Just the first 18 issues were available in a bound volume of Hurricane but our (under) estimate of £70-100 was enthusiastically laid waste by a hurricane-force £495.

TV 21

TV 21 was also offered in a near complete run but this particular collection, generally Very Fine/Very Fine Plus, had the highest grades ever seen at auction and the resultant winning bids strongly reflected this. No 1 (without free gift) lifted off to £201, No 2 made a record £148, No 3; £75 and 4 and 5 £44 each. Five pounds was the lowest price per copy for issues between 81 and 199 but ten to fifteen the norm for the other numbers with £308 winning Nos. 21-30 (including the hard-to-find No 28 Doctor Who photo cover) and £309 took away the lower distribution final issues 200-242. There were 2 further lots comprising 4 Summer and Thunderbirds Extras (£137) and TV21 and Joe 90 1-9 with Specials, cloth badges and Space Patrol centre pages from TV Comic (£120) all adding up to a staggering £3,166 of winning bids for this TV21 run which the vendor had kept in an old cardboard whiskey box from the day he bought them. Perhaps we should leave the high spirits pun….

On Monday September 11 Keith Waterhouse reported in his Daily Mail column the sale of our Beano Comic No.1, devoting his article to all the comics and story papers he remembered as a child and all the free gifts that went with them. He spoke of Whoopee Masks, Express Whistlers and Sugar Sweets, of mid Thirties Jingles, Joker, Comic Cuts and Crackers titles, some printed on "vile green paper", and he discussed their eventual demise where now only The Beano and The Dandy remain as their superior stories and colour pages printed on sturdy paper have seen them safely through the years. Their content, he described, as "the same old freak show of talking animals, invisible men and elastic boys.." He surmised on the survival of these comics in general, doubting that they could re-invent themselves under the onslaught of TV in all its versions.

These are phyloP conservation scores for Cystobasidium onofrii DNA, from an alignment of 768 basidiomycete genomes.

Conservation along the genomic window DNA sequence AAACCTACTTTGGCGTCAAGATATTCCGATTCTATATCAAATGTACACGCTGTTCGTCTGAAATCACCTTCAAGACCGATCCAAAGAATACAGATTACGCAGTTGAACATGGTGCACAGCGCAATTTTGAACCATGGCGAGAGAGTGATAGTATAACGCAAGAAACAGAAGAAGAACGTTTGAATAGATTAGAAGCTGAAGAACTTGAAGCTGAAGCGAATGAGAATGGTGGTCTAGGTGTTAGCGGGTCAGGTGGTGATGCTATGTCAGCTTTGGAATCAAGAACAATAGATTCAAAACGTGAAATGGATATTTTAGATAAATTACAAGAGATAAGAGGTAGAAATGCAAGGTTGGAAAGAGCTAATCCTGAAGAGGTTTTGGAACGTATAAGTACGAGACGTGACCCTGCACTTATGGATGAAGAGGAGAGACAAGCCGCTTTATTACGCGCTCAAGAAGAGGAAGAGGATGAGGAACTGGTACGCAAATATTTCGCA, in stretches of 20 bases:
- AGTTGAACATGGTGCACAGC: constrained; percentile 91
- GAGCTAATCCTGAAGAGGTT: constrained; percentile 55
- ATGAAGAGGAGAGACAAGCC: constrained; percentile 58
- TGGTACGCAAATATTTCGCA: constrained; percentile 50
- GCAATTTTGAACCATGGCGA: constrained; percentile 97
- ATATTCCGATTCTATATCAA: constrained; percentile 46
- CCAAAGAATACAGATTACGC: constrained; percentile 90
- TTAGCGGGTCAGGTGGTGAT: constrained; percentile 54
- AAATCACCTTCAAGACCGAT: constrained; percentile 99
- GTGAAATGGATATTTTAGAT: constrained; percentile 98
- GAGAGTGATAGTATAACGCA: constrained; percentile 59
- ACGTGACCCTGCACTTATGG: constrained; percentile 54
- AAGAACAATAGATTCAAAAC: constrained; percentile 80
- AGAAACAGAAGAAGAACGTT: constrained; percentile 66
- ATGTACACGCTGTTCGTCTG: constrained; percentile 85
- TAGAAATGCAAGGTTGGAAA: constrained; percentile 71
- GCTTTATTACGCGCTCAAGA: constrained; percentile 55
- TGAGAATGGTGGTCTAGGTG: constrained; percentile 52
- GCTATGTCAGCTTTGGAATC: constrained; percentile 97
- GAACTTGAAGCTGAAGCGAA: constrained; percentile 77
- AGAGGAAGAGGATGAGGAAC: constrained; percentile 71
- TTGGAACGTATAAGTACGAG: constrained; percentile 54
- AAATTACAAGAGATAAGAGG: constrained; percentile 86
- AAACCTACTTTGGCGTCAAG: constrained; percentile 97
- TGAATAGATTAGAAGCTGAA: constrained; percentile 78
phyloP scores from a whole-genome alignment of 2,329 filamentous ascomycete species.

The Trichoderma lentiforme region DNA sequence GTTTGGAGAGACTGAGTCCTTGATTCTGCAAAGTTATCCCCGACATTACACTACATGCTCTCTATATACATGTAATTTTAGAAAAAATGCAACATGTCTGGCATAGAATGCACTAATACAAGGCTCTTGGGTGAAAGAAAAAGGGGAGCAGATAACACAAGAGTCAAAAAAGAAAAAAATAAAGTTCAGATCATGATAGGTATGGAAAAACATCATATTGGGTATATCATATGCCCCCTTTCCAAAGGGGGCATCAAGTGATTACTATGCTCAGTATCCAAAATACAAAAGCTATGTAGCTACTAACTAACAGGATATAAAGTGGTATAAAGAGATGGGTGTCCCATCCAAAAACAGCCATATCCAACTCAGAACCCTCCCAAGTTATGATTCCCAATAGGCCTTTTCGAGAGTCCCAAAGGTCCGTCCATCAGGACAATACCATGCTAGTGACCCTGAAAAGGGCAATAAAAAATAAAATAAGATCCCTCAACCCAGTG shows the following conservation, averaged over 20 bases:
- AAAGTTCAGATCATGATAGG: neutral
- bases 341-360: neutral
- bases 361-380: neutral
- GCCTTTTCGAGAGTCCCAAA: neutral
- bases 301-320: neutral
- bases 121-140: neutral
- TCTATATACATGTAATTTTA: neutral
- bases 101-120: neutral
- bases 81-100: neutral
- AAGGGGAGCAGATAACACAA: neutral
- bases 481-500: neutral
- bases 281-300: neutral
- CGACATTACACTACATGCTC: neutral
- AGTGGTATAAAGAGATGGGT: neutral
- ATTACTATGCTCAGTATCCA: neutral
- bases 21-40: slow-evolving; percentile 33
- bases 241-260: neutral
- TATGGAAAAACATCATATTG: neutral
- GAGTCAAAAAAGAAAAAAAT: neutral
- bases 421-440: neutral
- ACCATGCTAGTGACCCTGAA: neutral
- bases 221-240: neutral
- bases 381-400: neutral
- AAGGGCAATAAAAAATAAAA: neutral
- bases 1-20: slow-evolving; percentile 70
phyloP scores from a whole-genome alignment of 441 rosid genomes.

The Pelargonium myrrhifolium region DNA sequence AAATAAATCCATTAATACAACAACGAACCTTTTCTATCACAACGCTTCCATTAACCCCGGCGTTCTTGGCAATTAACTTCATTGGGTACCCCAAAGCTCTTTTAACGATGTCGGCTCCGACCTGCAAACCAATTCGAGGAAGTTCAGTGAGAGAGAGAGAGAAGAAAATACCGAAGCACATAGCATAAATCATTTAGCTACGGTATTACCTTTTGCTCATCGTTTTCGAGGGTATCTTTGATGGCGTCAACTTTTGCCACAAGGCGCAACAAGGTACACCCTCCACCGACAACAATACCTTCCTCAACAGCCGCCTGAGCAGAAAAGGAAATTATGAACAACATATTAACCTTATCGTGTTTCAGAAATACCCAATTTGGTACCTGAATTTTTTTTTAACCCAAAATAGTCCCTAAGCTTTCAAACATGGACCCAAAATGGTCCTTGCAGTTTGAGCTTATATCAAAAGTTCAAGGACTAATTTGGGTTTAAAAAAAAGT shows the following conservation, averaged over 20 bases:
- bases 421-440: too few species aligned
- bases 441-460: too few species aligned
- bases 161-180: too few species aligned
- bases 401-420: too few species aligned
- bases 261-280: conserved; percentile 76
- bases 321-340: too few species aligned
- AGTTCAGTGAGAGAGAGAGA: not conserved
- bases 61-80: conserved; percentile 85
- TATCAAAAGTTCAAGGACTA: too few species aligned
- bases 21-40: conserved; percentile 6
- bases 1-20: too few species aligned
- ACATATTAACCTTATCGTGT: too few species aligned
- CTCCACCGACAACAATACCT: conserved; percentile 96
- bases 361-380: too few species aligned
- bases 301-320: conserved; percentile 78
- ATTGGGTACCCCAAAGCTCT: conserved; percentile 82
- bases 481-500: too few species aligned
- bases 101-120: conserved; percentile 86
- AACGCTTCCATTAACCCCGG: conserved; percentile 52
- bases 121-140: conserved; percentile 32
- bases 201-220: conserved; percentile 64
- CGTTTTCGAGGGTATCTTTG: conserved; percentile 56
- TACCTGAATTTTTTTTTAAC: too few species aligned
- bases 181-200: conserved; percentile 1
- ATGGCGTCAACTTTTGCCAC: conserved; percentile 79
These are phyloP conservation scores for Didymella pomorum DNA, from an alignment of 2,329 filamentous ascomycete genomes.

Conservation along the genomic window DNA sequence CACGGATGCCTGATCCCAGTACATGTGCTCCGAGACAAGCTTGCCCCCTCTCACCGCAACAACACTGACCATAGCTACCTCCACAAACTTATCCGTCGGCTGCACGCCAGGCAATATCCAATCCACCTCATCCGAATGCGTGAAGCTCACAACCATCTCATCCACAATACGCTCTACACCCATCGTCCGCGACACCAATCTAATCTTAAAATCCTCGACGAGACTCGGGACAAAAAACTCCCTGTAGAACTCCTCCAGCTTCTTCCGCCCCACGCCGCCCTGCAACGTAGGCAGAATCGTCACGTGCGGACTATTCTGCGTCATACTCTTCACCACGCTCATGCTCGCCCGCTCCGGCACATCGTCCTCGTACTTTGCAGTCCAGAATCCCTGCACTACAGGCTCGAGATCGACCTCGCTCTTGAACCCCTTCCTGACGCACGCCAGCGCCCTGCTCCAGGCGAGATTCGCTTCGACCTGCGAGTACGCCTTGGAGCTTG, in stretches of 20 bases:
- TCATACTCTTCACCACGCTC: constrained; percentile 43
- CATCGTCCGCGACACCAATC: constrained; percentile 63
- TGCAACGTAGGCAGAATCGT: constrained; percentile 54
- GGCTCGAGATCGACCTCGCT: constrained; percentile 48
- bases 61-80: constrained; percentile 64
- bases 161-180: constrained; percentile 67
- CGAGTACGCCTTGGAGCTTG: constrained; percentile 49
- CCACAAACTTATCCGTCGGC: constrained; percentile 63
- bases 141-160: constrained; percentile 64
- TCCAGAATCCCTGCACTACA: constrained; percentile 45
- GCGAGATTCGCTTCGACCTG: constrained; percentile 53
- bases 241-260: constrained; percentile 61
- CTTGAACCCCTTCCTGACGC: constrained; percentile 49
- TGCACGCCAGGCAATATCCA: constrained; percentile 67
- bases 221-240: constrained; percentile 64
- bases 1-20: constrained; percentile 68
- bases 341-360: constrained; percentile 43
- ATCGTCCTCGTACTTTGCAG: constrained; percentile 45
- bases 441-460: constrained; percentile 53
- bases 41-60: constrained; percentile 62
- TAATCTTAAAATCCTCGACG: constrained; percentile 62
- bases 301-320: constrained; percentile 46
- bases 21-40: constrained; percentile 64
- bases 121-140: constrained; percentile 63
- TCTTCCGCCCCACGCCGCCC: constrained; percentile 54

Normally I would applaud any mainstream publicity concerning comics but Mr Waterhouse has completely missed the point. Not once in his double column article did the words, "fun" or "laugh" appear, not even "amuse". The glee with which children throughout the UK greeted the arrival of their favourite comics, laughingly devoured on the walk to school, united a nation of Biffo, Korky, Dennis The Menace and Desperate Dan daredevils most of whom today need no reminding of that Cactusville Cowboy's favourite meal. His antics and those of Lord Snooty, His Pals and Pansy Potter were legion. During the second World War, they defeated Hitler, Goering, Mussolini and Hirohito on a weekly basis with hilarious consequences. Hitler and Goering even got their own strip: "Addie And Hermy", spending most of the war looking for a decent meal. Brilliant.

The Beano and Dandy are about fun, Mr W, that's why they'll survive, but if you would like to visit "the same old freak show", perhaps have a glance through the pages of your own organ, you might even get a laugh.

Malcolm Phillips
Comic Book Postal Auctions, Ltd.